Back in the fall of 2010, while I was I was still a student at Presidio, my friend Alyssa Holt (also a PGS student) and I reached out to Facebook to see if they were interested in speaking with us about the sustainability opportunities we saw for the company. We knew who to contact since a friend of ours worked at Facebook, and we essentially sent a “cold call” email sharing some initial ideas and expressing our excitement about continuing the conversation. We were invited down to Facebook HQ for a meeting, and were offered contract roles that ended up converting into full-time positions a year later. We both completed our Presidio degrees while also working at Facebook; as you can imagine, that was a very, very busy year for both of us.

What’s your strongest memory from your time as a PGS student?

One important realization came early in my time at Presidio. During EMCA, we completed an Everest exercise which put all participants through a hypothetical Mount Everest climb with limited resources and the goal of getting everyone to the summit and safely back to base camp. My team didn’t do a stellar job – I think only two of the five of us made it to the summit. Everyone else on my team was older and more experienced than I was, and I didn’t really say too much during the exercise assuming my input wouldn’t be as useful as others’. Afterward, everyone on my team looked at me and said, “Why didn’t you speak up? We needed you and I think we would have done better if you’d taken a more active role.” That was an important realization for me: In a team, everyone’s perspective really matters and it’s your responsibility to stand up and speak out, even if you think you’re the least qualified person in the room. Sometimes it’s the most basic questions that are glossed over, leading to misguided approaches and sub-par results.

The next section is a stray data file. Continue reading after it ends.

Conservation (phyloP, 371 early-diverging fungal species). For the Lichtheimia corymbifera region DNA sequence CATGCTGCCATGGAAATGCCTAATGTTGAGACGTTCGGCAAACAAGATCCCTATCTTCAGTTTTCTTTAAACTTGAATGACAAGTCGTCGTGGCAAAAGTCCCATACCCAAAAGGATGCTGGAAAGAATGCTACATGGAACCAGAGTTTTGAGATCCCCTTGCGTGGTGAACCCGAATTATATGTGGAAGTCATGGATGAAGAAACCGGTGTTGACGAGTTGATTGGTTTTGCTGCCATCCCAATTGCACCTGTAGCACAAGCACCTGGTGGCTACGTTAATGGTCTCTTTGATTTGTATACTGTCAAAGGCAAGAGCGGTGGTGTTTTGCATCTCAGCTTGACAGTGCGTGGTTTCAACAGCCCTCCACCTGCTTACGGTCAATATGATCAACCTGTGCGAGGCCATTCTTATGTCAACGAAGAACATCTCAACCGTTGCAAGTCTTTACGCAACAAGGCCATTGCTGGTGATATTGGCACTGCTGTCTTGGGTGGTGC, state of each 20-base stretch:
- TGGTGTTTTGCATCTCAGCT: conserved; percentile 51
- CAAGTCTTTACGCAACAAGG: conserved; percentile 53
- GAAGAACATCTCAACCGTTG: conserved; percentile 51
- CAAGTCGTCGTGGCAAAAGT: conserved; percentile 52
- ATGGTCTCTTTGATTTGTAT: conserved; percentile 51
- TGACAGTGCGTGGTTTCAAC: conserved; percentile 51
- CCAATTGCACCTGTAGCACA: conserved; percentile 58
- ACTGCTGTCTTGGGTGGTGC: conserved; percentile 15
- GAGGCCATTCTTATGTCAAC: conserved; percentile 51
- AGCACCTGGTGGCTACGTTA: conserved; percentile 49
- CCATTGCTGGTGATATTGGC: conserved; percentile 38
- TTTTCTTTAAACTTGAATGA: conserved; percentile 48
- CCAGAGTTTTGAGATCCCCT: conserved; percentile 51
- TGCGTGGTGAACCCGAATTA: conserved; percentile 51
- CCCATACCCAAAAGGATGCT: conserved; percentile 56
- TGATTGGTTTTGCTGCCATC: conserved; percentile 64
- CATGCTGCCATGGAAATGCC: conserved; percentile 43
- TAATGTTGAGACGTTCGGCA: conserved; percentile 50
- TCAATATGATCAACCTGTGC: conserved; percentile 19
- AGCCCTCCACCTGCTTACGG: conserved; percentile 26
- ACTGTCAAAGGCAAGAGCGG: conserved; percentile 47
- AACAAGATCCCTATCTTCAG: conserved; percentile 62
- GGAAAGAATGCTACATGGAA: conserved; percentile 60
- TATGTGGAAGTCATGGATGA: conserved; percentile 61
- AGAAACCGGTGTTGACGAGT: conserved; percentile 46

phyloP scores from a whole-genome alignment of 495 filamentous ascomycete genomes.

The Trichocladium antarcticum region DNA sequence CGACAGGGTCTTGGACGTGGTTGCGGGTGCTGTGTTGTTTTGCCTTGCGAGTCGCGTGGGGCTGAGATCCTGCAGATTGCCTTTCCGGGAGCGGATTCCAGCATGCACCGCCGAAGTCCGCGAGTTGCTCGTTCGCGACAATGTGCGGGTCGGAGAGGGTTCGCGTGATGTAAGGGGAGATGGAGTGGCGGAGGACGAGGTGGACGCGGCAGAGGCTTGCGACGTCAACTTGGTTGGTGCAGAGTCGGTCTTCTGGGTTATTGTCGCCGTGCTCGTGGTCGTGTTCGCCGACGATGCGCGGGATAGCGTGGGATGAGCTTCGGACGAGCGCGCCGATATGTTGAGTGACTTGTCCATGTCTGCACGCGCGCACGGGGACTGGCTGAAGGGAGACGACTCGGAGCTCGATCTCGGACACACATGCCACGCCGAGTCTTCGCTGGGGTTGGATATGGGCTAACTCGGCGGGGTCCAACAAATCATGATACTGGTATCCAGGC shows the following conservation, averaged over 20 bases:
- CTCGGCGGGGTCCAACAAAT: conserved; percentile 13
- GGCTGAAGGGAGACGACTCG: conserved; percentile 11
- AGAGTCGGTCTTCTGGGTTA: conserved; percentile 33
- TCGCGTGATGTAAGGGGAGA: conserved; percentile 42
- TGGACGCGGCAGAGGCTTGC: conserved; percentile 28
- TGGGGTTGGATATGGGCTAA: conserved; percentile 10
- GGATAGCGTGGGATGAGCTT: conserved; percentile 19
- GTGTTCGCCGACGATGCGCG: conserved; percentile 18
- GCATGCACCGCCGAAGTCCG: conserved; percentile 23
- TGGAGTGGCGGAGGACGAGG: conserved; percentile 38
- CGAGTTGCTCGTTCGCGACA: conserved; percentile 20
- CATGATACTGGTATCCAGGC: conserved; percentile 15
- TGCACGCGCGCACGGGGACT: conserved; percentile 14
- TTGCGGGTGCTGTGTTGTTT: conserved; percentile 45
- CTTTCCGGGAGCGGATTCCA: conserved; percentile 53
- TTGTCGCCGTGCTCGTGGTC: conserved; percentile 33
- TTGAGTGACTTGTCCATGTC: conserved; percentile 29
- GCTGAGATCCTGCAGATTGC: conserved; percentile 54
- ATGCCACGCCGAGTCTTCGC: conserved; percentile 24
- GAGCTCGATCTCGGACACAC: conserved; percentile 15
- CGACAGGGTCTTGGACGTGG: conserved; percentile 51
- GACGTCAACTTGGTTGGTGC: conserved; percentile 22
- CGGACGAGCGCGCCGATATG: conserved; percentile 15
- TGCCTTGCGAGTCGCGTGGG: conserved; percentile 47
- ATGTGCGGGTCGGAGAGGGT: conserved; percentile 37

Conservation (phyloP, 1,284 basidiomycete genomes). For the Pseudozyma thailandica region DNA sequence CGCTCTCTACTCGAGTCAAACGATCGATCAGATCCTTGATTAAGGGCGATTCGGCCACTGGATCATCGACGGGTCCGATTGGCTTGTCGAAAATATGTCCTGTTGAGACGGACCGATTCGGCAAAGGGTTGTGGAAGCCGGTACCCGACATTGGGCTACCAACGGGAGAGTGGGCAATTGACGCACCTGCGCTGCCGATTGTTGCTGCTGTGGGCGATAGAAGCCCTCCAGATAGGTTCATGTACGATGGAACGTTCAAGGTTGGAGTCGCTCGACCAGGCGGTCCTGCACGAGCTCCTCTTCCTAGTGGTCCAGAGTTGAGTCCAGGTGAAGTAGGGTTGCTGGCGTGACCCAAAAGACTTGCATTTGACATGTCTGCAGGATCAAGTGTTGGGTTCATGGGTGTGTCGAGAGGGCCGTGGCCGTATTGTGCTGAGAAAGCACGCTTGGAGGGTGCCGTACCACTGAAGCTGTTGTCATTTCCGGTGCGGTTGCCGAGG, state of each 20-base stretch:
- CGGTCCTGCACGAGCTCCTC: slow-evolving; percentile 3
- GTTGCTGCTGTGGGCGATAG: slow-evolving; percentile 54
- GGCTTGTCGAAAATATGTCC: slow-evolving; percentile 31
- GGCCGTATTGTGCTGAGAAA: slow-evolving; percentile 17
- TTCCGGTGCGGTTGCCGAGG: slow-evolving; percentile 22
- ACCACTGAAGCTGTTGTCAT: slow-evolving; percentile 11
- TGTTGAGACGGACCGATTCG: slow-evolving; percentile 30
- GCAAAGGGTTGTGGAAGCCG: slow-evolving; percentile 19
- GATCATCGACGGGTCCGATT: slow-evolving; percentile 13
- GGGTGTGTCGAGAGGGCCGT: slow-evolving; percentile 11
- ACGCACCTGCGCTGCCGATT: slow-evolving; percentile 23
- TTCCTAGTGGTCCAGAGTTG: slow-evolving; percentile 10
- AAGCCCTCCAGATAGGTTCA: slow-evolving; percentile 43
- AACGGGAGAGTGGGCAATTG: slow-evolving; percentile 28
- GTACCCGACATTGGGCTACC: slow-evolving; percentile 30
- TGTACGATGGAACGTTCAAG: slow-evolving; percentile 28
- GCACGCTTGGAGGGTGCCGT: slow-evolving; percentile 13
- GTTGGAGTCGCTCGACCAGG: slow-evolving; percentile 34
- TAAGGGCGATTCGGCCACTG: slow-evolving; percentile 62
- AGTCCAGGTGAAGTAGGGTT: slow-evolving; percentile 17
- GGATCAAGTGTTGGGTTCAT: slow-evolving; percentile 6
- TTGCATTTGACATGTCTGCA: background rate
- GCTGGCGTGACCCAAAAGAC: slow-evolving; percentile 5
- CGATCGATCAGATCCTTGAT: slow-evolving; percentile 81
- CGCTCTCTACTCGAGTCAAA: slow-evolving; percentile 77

We offered some free tickets to PGS students to attend our Sustainability @Scale event over the summer. The turnout was great, and we had alumni from cohort C1 to current students from cohort C22.
Many students and alumni to attend our Sustainability @Scale 2015 event over the summer. The turnout was great, and we had alumni from cohort C1 to current students from cohort C22.

 What tools and skills did you acquire at PGS that you use today?

I came from a liberal arts background, so classes like finance and accounting were particularly helpful. At the time I didn’t think the more communication-focused classes were as critical – or perhaps they seemed easier – but I’ve found that oftentimes your ability to make connections with people really makes or breaks a project, and the value of good communication cannot be overstated.

What advice would you give to those hoping to follow along a similar career path?

Think about what unique skills you bring to the table, and leverage those. Be clear about what you love to do, what you’re good at, and what you want to do more of; look around and figure out what kinds of roles will allow you to do those things. Have lots of conversations, and make sure people know what you really want to do – and what you’re looking for. Life can be serendipitous, so approach it with an open mind. And be smart – prepare well so that when that serendipitous opportunity arrives you’ll be just the person to run with it and make it into something great.

Date of interview 9.30.15

About the Author / Presidian Editor